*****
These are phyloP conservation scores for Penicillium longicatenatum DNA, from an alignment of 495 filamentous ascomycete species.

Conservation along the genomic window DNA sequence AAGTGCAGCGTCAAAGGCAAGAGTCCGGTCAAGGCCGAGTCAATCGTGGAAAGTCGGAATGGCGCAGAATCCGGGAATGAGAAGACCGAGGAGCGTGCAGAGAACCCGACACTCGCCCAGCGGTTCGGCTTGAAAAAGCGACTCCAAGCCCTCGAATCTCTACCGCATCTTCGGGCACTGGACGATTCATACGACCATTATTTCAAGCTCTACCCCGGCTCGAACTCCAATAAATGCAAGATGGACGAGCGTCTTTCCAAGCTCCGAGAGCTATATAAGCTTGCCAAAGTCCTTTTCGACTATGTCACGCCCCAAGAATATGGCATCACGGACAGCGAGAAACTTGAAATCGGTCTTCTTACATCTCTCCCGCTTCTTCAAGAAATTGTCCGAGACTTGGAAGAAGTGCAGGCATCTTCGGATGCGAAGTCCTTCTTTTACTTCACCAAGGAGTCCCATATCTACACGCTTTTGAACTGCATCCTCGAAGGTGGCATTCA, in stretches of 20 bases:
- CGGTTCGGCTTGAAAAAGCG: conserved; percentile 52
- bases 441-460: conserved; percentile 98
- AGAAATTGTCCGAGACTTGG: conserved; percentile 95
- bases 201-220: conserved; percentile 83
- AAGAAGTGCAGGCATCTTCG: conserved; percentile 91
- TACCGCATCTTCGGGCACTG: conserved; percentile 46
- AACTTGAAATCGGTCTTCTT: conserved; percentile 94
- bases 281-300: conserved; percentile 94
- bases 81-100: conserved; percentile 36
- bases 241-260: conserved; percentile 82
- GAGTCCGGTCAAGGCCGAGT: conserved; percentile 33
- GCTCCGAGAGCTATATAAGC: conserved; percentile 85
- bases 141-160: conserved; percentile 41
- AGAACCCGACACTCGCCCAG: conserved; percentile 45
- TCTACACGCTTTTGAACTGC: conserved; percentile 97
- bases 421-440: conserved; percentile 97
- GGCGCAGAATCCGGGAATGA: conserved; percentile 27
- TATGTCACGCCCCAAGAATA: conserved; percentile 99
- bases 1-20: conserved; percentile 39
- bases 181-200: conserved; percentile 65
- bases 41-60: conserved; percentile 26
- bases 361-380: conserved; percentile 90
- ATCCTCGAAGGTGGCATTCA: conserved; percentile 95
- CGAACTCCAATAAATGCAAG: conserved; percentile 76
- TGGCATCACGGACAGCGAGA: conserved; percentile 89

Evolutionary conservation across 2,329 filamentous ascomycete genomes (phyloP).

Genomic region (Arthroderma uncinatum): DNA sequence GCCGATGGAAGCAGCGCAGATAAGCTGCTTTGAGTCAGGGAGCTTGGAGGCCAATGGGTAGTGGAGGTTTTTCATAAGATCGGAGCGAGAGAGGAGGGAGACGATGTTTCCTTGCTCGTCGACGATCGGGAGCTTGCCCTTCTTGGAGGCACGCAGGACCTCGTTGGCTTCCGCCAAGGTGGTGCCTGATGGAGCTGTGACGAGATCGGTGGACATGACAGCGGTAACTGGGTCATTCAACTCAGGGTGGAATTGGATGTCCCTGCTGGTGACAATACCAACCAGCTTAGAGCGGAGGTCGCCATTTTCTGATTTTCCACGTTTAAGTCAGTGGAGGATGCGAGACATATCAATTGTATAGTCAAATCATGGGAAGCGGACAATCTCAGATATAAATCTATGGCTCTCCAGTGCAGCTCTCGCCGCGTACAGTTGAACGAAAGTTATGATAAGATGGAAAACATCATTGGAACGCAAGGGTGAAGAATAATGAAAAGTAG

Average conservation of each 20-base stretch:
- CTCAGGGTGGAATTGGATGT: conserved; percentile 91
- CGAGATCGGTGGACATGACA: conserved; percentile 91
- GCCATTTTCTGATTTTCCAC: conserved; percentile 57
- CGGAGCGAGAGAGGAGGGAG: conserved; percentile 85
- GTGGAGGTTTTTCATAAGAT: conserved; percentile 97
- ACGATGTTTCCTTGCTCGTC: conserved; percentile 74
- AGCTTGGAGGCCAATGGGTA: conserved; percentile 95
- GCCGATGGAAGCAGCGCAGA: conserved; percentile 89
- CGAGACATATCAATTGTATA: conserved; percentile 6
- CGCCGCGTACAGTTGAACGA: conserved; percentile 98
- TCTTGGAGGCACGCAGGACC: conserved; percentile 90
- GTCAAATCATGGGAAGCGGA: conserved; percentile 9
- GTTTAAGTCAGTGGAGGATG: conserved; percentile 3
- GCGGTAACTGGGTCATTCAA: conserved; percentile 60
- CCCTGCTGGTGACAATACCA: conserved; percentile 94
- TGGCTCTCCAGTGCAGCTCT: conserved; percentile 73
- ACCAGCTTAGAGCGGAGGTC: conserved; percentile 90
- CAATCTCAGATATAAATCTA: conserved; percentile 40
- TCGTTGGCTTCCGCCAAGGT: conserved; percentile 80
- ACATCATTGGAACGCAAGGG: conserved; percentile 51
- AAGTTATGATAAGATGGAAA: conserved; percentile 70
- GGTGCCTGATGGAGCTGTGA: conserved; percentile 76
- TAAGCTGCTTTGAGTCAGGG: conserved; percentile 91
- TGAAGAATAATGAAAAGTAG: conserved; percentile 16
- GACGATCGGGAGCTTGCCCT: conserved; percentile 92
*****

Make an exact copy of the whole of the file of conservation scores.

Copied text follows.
These are phyloP conservation scores for Penicillium longicatenatum DNA, from an alignment of 495 filamentous ascomycete species.

Conservation along the genomic window DNA sequence AAGTGCAGCGTCAAAGGCAAGAGTCCGGTCAAGGCCGAGTCAATCGTGGAAAGTCGGAATGGCGCAGAATCCGGGAATGAGAAGACCGAGGAGCGTGCAGAGAACCCGACACTCGCCCAGCGGTTCGGCTTGAAAAAGCGACTCCAAGCCCTCGAATCTCTACCGCATCTTCGGGCACTGGACGATTCATACGACCATTATTTCAAGCTCTACCCCGGCTCGAACTCCAATAAATGCAAGATGGACGAGCGTCTTTCCAAGCTCCGAGAGCTATATAAGCTTGCCAAAGTCCTTTTCGACTATGTCACGCCCCAAGAATATGGCATCACGGACAGCGAGAAACTTGAAATCGGTCTTCTTACATCTCTCCCGCTTCTTCAAGAAATTGTCCGAGACTTGGAAGAAGTGCAGGCATCTTCGGATGCGAAGTCCTTCTTTTACTTCACCAAGGAGTCCCATATCTACACGCTTTTGAACTGCATCCTCGAAGGTGGCATTCA, in stretches of 20 bases:
- CGGTTCGGCTTGAAAAAGCG: conserved; percentile 52
- bases 441-460: conserved; percentile 98
- AGAAATTGTCCGAGACTTGG: conserved; percentile 95
- bases 201-220: conserved; percentile 83
- AAGAAGTGCAGGCATCTTCG: conserved; percentile 91
- TACCGCATCTTCGGGCACTG: conserved; percentile 46
- AACTTGAAATCGGTCTTCTT: conserved; percentile 94
- bases 281-300: conserved; percentile 94
- bases 81-100: conserved; percentile 36
- bases 241-260: conserved; percentile 82
- GAGTCCGGTCAAGGCCGAGT: conserved; percentile 33
- GCTCCGAGAGCTATATAAGC: conserved; percentile 85
- bases 141-160: conserved; percentile 41
- AGAACCCGACACTCGCCCAG: conserved; percentile 45
- TCTACACGCTTTTGAACTGC: conserved; percentile 97
- bases 421-440: conserved; percentile 97
- GGCGCAGAATCCGGGAATGA: conserved; percentile 27
- TATGTCACGCCCCAAGAATA: conserved; percentile 99
- bases 1-20: conserved; percentile 39
- bases 181-200: conserved; percentile 65
- bases 41-60: conserved; percentile 26
- bases 361-380: conserved; percentile 90
- ATCCTCGAAGGTGGCATTCA: conserved; percentile 95
- CGAACTCCAATAAATGCAAG: conserved; percentile 76
- TGGCATCACGGACAGCGAGA: conserved; percentile 89

Evolutionary conservation across 2,329 filamentous ascomycete genomes (phyloP).

Genomic region (Arthroderma uncinatum): DNA sequence GCCGATGGAAGCAGCGCAGATAAGCTGCTTTGAGTCAGGGAGCTTGGAGGCCAATGGGTAGTGGAGGTTTTTCATAAGATCGGAGCGAGAGAGGAGGGAGACGATGTTTCCTTGCTCGTCGACGATCGGGAGCTTGCCCTTCTTGGAGGCACGCAGGACCTCGTTGGCTTCCGCCAAGGTGGTGCCTGATGGAGCTGTGACGAGATCGGTGGACATGACAGCGGTAACTGGGTCATTCAACTCAGGGTGGAATTGGATGTCCCTGCTGGTGACAATACCAACCAGCTTAGAGCGGAGGTCGCCATTTTCTGATTTTCCACGTTTAAGTCAGTGGAGGATGCGAGACATATCAATTGTATAGTCAAATCATGGGAAGCGGACAATCTCAGATATAAATCTATGGCTCTCCAGTGCAGCTCTCGCCGCGTACAGTTGAACGAAAGTTATGATAAGATGGAAAACATCATTGGAACGCAAGGGTGAAGAATAATGAAAAGTAG

Average conservation of each 20-base stretch:
- CTCAGGGTGGAATTGGATGT: conserved; percentile 91
- CGAGATCGGTGGACATGACA: conserved; percentile 91
- GCCATTTTCTGATTTTCCAC: conserved; percentile 57
- CGGAGCGAGAGAGGAGGGAG: conserved; percentile 85
- GTGGAGGTTTTTCATAAGAT: conserved; percentile 97
- ACGATGTTTCCTTGCTCGTC: conserved; percentile 74
- AGCTTGGAGGCCAATGGGTA: conserved; percentile 95
- GCCGATGGAAGCAGCGCAGA: conserved; percentile 89
- CGAGACATATCAATTGTATA: conserved; percentile 6
- CGCCGCGTACAGTTGAACGA: conserved; percentile 98
- TCTTGGAGGCACGCAGGACC: conserved; percentile 90
- GTCAAATCATGGGAAGCGGA: conserved; percentile 9
- GTTTAAGTCAGTGGAGGATG: conserved; percentile 3
- GCGGTAACTGGGTCATTCAA: conserved; percentile 60
- CCCTGCTGGTGACAATACCA: conserved; percentile 94
- TGGCTCTCCAGTGCAGCTCT: conserved; percentile 73
- ACCAGCTTAGAGCGGAGGTC: conserved; percentile 90
- CAATCTCAGATATAAATCTA: conserved; percentile 40
- TCGTTGGCTTCCGCCAAGGT: conserved; percentile 80
- ACATCATTGGAACGCAAGGG: conserved; percentile 51
- AAGTTATGATAAGATGGAAA: conserved; percentile 70
- GGTGCCTGATGGAGCTGTGA: conserved; percentile 76
- TAAGCTGCTTTGAGTCAGGG: conserved; percentile 91
- TGAAGAATAATGAAAAGTAG: conserved; percentile 16
- GACGATCGGGAGCTTGCCCT: conserved; percentile 92